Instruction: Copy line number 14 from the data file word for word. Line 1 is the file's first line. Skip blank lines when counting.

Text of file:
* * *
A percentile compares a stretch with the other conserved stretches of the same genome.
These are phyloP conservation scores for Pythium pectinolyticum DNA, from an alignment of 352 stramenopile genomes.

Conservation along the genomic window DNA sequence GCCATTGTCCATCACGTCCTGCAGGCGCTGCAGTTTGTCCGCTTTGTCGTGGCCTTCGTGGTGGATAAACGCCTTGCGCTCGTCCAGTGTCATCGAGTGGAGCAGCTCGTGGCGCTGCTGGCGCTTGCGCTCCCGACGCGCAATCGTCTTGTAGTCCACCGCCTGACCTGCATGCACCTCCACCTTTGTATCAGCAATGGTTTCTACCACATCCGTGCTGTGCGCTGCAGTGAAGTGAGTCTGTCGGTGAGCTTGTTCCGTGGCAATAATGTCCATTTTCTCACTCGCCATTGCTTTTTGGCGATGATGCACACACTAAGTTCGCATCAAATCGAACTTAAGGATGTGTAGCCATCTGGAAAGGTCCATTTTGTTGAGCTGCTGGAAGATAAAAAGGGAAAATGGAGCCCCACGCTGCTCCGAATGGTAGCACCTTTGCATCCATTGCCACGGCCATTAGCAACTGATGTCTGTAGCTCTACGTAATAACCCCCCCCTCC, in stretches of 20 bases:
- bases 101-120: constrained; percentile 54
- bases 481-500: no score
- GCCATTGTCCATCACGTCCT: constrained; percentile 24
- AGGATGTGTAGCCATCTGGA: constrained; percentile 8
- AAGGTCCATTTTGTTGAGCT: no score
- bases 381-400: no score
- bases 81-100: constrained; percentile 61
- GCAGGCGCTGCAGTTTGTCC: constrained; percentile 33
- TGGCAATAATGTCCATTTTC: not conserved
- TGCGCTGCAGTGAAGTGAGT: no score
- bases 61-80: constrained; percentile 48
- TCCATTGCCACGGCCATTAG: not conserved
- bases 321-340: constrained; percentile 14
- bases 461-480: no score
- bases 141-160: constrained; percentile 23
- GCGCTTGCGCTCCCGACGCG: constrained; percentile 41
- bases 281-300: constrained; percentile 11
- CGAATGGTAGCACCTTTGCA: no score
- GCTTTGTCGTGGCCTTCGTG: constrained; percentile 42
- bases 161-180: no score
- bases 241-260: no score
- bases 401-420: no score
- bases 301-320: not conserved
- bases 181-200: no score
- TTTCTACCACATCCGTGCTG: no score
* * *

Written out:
- bases 61-80: constrained; percentile 48